Rather amazingly, despite all the COVID related shenanigans and restrictions, we were on our second holiday in the past two and a half months. OK, neither had involved air travel or required the use of either passport or sun cream, but they were holidays nonetheless. Or perhaps staycations would be a more appropriate term, although technically speaking this current one was on foreign soil (albeit only just).
Fortuitously with the benefit of hindsight, we had been slow to organise any holidays for this year and when lock down hit us in March, we still had nothing booked. We had been straight on the case as soon as lock down restrictions had been lifted at the beginning of July and had booked a week at the end of that month at Dalraddy near Aviemore. Even then, we had held onto some hope that we would be able to get abroad during the school October fortnight to celebrate my impending 50th but as August and September wore on, that became an increasingly forlorn hope. Madeira had been the original plan, way back in a pre-COVID world. As it turned out, I would have to settle for Kielder. Oh well, I'm sure I read somewhere that Kielder is often referred to as the Madeira of the North! Or did I dream that????
Take nothing away from Kielder Water and Forest Park, it is a beautiful, secluded place, especially since pretty much everything you see there today is man-made. The dam was built to create the reservoir (the largest man-made body of water in Northern Europe) in the late 70s and early 80s and today it sits at the heart of an increasingly popular tourist area with a focus very much on outdoor pursuits. We had first stayed in a lodge at Kielder Waterside back in July 2018 and had subsequently recommended it to friends who went there the following year. They were booked to go back during the October holidays this year and we eventually decided to book up for the same week, as well as another family that had never been before. We all had our own lodge but the plan was to spend a lot of time together, especially the four kids who would be in and out of one another's lodges all day long. That notion was knocked on the head a couple of weeks beforehand with the tightening of restrictions in England but we still managed to fit in a few socially distant walks and the kids managed to play together in the play park areas while pretending not to know one another. Along with one of the other families, we even managed to have a pub lunch at neighbouring tables in the Black Cock (only in England!!!! ) in Falstone.
We had arrived on the Monday evening with the priority job for the week being to successfully coax Ailsa all the way round the 27 mile circuit of Kielder Water on her bike. We had tried back in 2018 and travelling anti-clockwise, had made it as far as the dam, before throwing in the towel and returning the way we had come. At 7 miles each way, it had still been a decent effort for a 7 year old (not to mention a 47 year old!) but this time we were going for the Full Monty. I also had my eye on a walk up to the summit of Deadwater Fell but knew I would need to play my cards carefully in that particular respect.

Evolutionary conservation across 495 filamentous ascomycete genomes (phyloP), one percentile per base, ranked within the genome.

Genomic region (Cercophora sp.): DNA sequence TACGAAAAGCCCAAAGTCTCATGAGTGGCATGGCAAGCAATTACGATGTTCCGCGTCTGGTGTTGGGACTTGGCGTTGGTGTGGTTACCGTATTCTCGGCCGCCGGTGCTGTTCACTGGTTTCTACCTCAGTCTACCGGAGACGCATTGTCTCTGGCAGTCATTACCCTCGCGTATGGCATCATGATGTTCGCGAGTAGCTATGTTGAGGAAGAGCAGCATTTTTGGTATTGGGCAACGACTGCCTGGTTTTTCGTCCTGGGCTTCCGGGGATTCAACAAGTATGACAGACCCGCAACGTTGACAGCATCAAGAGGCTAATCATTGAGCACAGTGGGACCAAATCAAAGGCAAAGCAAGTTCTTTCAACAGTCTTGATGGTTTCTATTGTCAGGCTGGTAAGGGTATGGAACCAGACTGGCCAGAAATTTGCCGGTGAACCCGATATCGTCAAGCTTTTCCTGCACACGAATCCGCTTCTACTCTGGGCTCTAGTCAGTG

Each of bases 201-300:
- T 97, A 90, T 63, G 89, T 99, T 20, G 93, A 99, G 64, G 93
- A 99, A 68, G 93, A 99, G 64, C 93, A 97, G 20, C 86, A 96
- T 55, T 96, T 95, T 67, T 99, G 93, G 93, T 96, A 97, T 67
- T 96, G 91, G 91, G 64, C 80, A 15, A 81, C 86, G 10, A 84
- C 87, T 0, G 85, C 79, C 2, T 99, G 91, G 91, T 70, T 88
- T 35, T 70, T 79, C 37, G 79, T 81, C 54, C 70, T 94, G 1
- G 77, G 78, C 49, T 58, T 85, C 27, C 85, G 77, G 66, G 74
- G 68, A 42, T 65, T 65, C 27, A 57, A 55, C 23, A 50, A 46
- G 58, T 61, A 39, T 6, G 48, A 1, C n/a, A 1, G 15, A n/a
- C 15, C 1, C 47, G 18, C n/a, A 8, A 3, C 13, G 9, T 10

Tuesday dawned looking promising and we decided to head south to Bellingham and do the walk to Hareshaw Linn before returning to the self-styled "Capital of the North Tyne" to inject some money into the local hospitality industry. We quickly located the car park just opposite the garage on a road leading off the main square of the village, and set off out the rear of the car park past the information board explaining the history of the Hareshaw Burn and the industry it once supported.
The Northumberland National Park website has this to say about Hareshaw Linn:
Visit Hareshaw Linn and take a magical walk through an ancient woodland, crossing no less than six bridges to reach a beautiful nine-metre high waterfall. This Site of Special Scientific Interest (SSSI) is designated for its rare ferns and lichen. More than 300 different types of mosses, liverworts and lichen can be found at Hareshaw Linn. The oak, hazel, elm and ash trees that grow here are great for wildlife. Keep a look out for red squirrels, great spotted woodpeckers, wood warblers, spotted flycatchers, badgers and Daubenton’s bats.
This area was the site of an ironworks established by Messrs Bigge and Partners in 1833. There were two blast furnaces, 70 coke ovens, 24 large roasting kilns for calcining the iron ore, a range of coal stores, a blacksmiths shop, wagon shed, stables and stores. The ironworks were in continuous production until 1848. Ten years later the plant was auctioned and many of the buildings demolished. You can still see the dam that supplied water to power the iron works and mounds formed from leftover ash and stone.